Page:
Posted in Earth Changes, Earth Watch, Earthquake Omens?, Environmental Threat, Health guideliness issued, High-risk potential hazard zone, Lava flow, New volcanic activity, Potential Earthchange hotspot, Prophecies referenced, Seismic tremors, Signs of Magnetic Field weakening, Tectonic plate movement, Time - Event Acceleration, Volcanic Ash, Volcanic Eruption, Volcano unrest, Volcano Watch | Leave a comment

Sapientia: The 40 Principles of Wisdom by Alvin Conway

Sapientia Book B
Life Sapientia by Alvin Conway
Posted in New Book | 7 Comments

Is Snake River Plain’s volcano a bigger threat to America than Yellowstone?

Snake River
April 2016 IDAHO – For those that thought Yellowstone super-volcano was one of the biggest natural threats to the USA, think again. Eruptions at Snake River Plain in Idaho were “significantly larger” than geologists had previously thought. Scientists from the University of Leicester discovered there were a staggering 12 massive eruptions over the course of four million years, beginning 12 million years ago.
The massive eruptions helped to form the 100 kilometer-wide Snake River Basin, with one of the most powerful eruptions occurring 8.1 million years ago. The eruption’s volume exceeded 1,900 km3 and created a 1.3km thick caldera. Furthermore, the Snake River Plain is situated on the Yellowstone Hotspot track, a region which spans from Nevada, through Oregon and Idaho and then to Wyoming where Yellowstone Volcano is located.
Dr Tom Knott from the University of Leicester, said: “While it is well-know that Yellowstone has erupted catastrophically in recent times perhaps less widely appreciated is that these were just the latest in a protracted history of numerous catastrophic super-eruptions that have burned a track along the Snake River eastwards from Oregon to Yellowstone from 16 Ma to present.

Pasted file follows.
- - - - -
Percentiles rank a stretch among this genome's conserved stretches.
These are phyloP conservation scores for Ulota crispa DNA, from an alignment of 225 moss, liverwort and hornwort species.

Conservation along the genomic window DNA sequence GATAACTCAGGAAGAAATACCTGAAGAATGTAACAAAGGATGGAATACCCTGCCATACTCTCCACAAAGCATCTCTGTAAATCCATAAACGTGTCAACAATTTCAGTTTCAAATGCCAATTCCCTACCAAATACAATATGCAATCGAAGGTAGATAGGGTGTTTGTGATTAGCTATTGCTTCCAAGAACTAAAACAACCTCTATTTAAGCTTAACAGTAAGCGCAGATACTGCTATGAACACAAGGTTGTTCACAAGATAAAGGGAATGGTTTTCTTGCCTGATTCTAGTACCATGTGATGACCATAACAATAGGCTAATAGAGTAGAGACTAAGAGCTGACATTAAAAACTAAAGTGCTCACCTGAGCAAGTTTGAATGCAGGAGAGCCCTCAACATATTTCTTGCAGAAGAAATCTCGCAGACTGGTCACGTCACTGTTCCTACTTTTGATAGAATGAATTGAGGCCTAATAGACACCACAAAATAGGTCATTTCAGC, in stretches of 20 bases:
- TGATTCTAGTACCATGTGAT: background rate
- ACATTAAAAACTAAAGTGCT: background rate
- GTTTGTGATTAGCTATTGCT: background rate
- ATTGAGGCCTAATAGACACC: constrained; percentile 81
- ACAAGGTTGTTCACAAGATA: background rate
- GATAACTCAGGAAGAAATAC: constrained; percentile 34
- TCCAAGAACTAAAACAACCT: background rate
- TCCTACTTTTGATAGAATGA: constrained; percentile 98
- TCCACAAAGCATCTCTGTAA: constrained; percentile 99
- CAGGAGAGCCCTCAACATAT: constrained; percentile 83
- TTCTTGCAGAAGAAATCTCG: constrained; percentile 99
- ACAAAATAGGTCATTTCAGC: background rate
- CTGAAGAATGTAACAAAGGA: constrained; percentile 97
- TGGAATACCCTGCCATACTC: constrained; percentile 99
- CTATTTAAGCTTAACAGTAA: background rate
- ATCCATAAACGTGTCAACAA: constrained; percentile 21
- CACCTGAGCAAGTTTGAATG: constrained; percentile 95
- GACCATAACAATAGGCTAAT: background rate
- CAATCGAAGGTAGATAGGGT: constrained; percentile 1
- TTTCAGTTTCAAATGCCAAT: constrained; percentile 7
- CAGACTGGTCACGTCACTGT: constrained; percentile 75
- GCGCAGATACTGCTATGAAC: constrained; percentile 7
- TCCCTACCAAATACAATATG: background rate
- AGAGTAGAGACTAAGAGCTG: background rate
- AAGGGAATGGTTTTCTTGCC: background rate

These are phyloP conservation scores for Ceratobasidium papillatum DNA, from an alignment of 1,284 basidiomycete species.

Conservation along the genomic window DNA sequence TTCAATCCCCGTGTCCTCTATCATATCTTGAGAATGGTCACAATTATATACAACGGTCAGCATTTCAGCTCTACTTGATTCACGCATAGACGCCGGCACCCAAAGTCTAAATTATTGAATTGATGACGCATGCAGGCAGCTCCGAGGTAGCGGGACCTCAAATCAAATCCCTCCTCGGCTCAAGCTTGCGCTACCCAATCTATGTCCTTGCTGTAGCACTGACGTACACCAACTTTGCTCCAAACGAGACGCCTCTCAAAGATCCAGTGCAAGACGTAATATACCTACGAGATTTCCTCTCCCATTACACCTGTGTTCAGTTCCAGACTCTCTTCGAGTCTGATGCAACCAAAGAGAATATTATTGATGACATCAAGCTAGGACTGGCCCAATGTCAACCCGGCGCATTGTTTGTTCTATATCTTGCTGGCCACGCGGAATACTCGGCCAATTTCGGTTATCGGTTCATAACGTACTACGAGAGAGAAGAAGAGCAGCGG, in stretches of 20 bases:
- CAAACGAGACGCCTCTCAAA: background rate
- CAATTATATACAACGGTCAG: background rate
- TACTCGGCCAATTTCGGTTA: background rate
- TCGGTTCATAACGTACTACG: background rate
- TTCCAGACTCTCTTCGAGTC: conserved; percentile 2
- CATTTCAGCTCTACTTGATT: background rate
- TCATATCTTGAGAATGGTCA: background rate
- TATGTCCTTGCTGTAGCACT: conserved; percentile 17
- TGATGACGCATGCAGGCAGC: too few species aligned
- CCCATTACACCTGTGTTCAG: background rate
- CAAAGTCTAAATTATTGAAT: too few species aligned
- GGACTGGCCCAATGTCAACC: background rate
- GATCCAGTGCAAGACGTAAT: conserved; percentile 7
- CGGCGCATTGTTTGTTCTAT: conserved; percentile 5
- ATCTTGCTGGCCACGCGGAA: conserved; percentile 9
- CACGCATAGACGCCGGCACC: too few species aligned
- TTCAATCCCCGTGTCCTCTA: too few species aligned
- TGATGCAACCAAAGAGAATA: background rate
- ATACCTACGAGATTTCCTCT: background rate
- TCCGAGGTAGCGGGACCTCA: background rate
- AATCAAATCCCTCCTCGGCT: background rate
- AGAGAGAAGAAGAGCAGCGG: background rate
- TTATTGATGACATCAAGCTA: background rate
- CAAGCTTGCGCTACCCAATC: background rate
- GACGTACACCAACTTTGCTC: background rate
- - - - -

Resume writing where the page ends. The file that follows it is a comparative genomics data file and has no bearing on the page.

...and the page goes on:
“The size and magnitude of this newly defined eruption is as large, if not larger, than better known eruptions at Yellowstone, and it is just the first in an emerging record of newly discovered super-eruptions during a period of intense magmatic activity between eight and 12 million years ago.” –Express
Several volcanic rift zones traverse the Snake River Plain. Volcanic rift zones are weak areas where the earth’s crust has been stretched and thinned and fissures have developed. Magma under pressure follows these fissures to the surface.
The most extensive system of fissures on the Snake River Plain is called the Great Rift, which passes through Craters of the Moon. This volcanic rift zone is 60 miles long and from 1.5 to five miles wide. At Craters of the Moon it is characterized by short surface cracks, more than 25 cinder cones, and is the point of origin of over 60 lava flows. Geologists believe that the formation of the Great Rift is related to Basin and Range type faulting.
Eruptions at Craters of the Moon
Most of the lava flows exposed at Craters of the Moon erupted between 2,000 and 15,000 years ago. These flows were deposited during eight eruptive periods, each separated by periods of relative calm. This cycle of eruptions interspersed with periods of calm is associated with the buildup of pressure as magma accumulates beneath the surface. Strain increases until the resistance of the earth’s crust is overcome, magma rises to the surface, and an eruption takes place. As soon as the magmatic pressure dissipates, the eruption ceases until the pressure can build once more.
What Does the Future Hold?
If what geologists tell us proves to be true, it is likely that there will be another eruption at Craters of the Moon. By studying the flows that make up the Craters of the Moon lava field, geologists have been able to determine an eruptive pattern that indicates the area is merely in a stage of dormancy. They believe that past eruptions conform to a predictable time schedule and that the eruptive cycle will begin again within the next 1,000 years. –NPS

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Posted in Black Swan Event, Civilizations unraveling, Dormant fault activation, Earth Changes, Earth Watch, Earthquake Omens?, Extinction Threat, High-risk potential hazard zone, Magma Plume activity, Potential Earthchange hotspot, Prophecies referenced, Seismic tremors, Signs of Magnetic Field weakening, Time - Event Acceleration, Volcano unrest, Volcano Watch | 9 Comments